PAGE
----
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Published: Fri, 02 Feb 2018
RESEARCH PROPOSAL: Role of International commercial arbitration
REFLECTIVE RESEARCH DIARY
The following is an account of the researcher’s reflections on the above research proposal. This serves as a detailed history of the researcher’s research process as it started unfolding once the research was initiated. This is also a part of the research method which explains how the proposal took its shape. This is a record of events relating to the writing of the accompanying proposal. Instead of collecting all the details upfront before writing  , one is advised to start writing as one starts reading the materials as the foundations for the proposal, which the researcher followed. The period of four weeks spent for writing of the proposal has been divided into four weekly phases of the writing process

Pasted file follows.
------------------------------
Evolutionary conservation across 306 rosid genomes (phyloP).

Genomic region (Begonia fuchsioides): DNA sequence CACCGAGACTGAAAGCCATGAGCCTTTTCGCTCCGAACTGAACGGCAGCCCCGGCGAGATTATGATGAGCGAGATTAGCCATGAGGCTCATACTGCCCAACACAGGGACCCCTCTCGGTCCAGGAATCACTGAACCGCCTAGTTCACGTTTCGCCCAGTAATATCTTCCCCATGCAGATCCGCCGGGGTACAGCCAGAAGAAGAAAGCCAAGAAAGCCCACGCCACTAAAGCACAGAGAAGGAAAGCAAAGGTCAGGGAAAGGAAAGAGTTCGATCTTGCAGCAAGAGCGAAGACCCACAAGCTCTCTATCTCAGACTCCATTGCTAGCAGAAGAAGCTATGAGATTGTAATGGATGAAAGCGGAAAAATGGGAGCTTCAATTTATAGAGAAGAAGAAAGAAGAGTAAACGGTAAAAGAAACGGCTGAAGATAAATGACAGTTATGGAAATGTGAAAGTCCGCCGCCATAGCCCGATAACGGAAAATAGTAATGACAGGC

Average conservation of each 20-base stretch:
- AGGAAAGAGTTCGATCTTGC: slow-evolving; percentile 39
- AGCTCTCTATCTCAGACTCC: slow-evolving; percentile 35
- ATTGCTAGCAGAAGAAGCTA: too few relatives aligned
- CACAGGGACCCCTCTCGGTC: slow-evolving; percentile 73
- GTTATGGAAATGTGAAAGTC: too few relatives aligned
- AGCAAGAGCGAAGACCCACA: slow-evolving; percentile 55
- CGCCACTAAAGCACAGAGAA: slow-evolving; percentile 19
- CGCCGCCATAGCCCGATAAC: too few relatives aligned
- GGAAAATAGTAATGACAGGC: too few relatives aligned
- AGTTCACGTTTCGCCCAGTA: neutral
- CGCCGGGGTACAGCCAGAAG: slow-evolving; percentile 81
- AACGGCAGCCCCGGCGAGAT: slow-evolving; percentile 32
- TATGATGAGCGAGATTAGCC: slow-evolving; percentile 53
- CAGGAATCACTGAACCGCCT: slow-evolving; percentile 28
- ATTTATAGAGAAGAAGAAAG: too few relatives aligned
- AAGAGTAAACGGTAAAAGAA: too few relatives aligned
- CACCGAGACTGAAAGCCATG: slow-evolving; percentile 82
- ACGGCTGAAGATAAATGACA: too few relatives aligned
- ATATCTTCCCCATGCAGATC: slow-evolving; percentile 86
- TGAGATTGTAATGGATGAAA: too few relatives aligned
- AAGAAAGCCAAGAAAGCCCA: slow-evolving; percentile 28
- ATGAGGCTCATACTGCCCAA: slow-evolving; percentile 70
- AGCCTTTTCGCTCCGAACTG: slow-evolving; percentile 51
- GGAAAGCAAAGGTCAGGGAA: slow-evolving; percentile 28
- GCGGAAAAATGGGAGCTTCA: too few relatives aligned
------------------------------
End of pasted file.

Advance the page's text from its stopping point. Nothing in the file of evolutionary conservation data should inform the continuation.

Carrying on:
With confusion as to which source to start from, the researcher, out of curiosity, started reading the Arbitration Act of 1996 from the beginning anxiously looking for any mention of international commercial arbitration in the provisions of the Act. The researcher chose to read the Act first since the Act, as the primary source and as the national legislation on the subject, should be containing some provisions regarding international arbitration. He stumbled upon in the III part of act, the mention of “Enforcement of Geneva Convention awards”. It appeared as an ideal starting point serving to kindle the researcher’s interest on International Commercial Arbitration. There is a mention of New York Convention Awards under section 100 of the Act. Sub Section 4 explains the meaning of “the New York Convention”. It is the convention on the Recognition and Enforcement of Foreign Arbitral Awards adopted as early as in 1958 by the United Nations Conference on International Commercial Arbitration.  Section 101 deals with recognition and enforcement of awards. Of course, it refers to only the foreign awards under the New York Convention.  Going back to section 100 (2), it is found that an arbitration agreement must be in writing. So, the researcher wonders that absence of this very requirement can make a foreign award based on an oral arbitration agreement unenforceable. Then, it says that “agreement in writing” and “the seat of the arbitration” under this section have the same meanings as in Part 1 of the Act. As such, it is felt worthwhile to read the Parts 1 and 2 also in depth and on reading, his knowledge on the subject starts expanding and he concludes that certain principles applicable to Domestic Arbitration should be applicable to International Commercial Arbitration also. Thus, exposure to this Act serves to be an eye opener for this researcher and hence he decides to give a quick reading of the entire Act before proceeding any further. So, it is discovered that there are principles commonly applicable to both the Domestic Commercial Arbitration as well as the International Commercial Arbitration. The appointment of arbitrators according to the choice of parties, impartiality of the Arbitrators, removal of the Arbitrators, general duties of the parties are almost the same for International Commercial Arbitration. Knowledge thus gained enables the researcher to move on to other segments of the proposal with confidence. Further, the part III of the 1996 Act is a continuation of Part II of the Act of 1950.  Section 35 (1) says that this 1950 Act would apply to awards made after the 28th Day of July 1924 and also to any order in council under The Arbitration ( Foreign Awards) 1930 would be deemed to have under the section 35 of 1950 Act. Hence it appears that the U.K. has taken care to legislate on International Commercial Arbitration as far as it applies to Foreign Awards as early as in 1924. The whole week spent on reading of the Act has been a strong foundation for the superstructure of the proposal.